So, when I think other things could be happening one question comes to mind, are we the only country that has people losing their minds enough to go into buildings and shoot at the innocent for the strangest of reasons, or are there other countries dealing with this? It makes me think of the second seal in Revelations 6. (Again my current focus may be playing into this.)

And while there is so much talk about the rapture occurring at the start of the tribulation I beg to suggest, what if we are already there? One might ask, isn't God suppose to spare his children of the earthquakes and plagues? But then I remember all the plagues the Hebrews had to endure before they were released from slavery in Egypt. It didn't harm them but they still had to endure it. Nuts. I guess this means we may have to endure the seals after all.

But on the other hand, if we haven't entered the tribulation times yet I have to wonder. . .just how bad will it get if this isn't the start of the tribulation? If it's not bad enough yet, how bad is it going to get?

In any case, the best thing we can do is to keep our eye out for the bridegroom. Keep our hearts praising him and seeking his guidance every day. I love reading Psalm 91. It offers so much promise of protection from plagues and illnesses that attack the crowds. It brings me comfort.

Tuesday, April 2, 2013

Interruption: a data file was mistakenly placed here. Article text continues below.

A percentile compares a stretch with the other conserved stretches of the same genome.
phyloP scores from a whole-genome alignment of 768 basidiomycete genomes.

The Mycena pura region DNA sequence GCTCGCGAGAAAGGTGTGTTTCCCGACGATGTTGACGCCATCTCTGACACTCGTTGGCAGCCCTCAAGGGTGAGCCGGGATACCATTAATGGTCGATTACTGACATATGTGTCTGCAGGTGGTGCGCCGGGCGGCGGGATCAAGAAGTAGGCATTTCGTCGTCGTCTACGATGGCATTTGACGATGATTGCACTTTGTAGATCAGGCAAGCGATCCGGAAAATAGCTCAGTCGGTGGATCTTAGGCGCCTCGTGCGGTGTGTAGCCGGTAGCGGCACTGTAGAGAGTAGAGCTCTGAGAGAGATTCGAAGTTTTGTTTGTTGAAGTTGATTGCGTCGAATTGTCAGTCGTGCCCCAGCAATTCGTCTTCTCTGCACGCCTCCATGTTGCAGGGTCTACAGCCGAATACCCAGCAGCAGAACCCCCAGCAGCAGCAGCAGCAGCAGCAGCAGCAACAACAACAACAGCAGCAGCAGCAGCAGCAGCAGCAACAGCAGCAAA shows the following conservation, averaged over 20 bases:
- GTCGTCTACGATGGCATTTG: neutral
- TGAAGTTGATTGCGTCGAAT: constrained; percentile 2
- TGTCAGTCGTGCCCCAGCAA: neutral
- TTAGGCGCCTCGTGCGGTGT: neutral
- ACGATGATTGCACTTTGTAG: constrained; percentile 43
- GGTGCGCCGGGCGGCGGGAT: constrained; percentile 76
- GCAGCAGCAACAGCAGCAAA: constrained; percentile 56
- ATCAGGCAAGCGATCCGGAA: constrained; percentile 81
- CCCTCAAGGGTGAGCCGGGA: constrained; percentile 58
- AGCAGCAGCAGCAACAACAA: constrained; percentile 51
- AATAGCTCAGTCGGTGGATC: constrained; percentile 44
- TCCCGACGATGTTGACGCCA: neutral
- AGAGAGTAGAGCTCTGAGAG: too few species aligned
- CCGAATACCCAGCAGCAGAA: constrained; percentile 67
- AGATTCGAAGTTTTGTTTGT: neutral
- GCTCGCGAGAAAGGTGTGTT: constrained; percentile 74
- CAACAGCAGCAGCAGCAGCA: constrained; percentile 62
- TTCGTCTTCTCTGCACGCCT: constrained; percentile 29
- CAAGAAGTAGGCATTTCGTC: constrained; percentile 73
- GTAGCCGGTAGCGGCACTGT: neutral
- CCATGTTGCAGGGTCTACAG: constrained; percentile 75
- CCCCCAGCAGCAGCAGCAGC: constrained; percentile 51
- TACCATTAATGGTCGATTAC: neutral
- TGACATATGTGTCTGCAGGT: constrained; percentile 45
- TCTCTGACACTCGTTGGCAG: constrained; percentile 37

The Last Chance Supper

I'm sorry for the delay in writing about the last supper, but jet-lag and allergies got the best of me the last two weeks. Sunday I was blessed with a wonderful reminder of just how much God the Father loves me. Well, all of us really. The death of his only son, so that I can be with him in eternity, is so much more than I can fathom. But I accept it. And it doesn't stop there, it gets even better. Death couldn't hold on to him. He's still alive. His love just never gives up or dies.

And before he showed his love for all of us, he did an incredible thing at the last supper. Jesus made a huge unspoken display of love for the one who would betray him. First, let me give you some background.

In reviewing a page in A Visual Guide to Bible Events and then remembering a lesson my brother taught me, I was reminded how many times we allow what we know today to influence what we know of God and the experiences of Jesus. How many depictions of the last supper have you seen with Jesus sitting in the middle of the table and the disciples evenly split to his left and right?

Well the truth is more than likely they weren't sitting. They were reclining. And, Jesus wasn't in the middle. He was in the second position in the seat of the host. The two highest places of honor were to either side of the host. The guests would sit in descending order of honor around three sides of the table.

I always figured Peter was close by, but he had to be across the table in order to gesture to John to get the rest of the details of Jesus' words. (John 13) The last position? How confusing is that? But if you read Luke 22 it talks about how the leader needs to be like a servant. So, Peter seeing himself as a leader of the group would naturally have volunteered to sit at the end of the table.

So, with John in one place of honor then who was in the other place of honor on the other side of Jesus? The book suggests Judas. That was a startling thought. But, he was close enough that Jesus handed him a piece of dipped bread. Of all things, Jesus giving his accuser a close place of honor, and with it a chance to learn what he was really about, a chance to feel the love of the Son of God one last time, a chance to say no to the pharisees before the unfortunate deed.

How much love is that? To love your enemy. (Matthew 5) He said it; he meant it. And he still means it. Awesome news for us.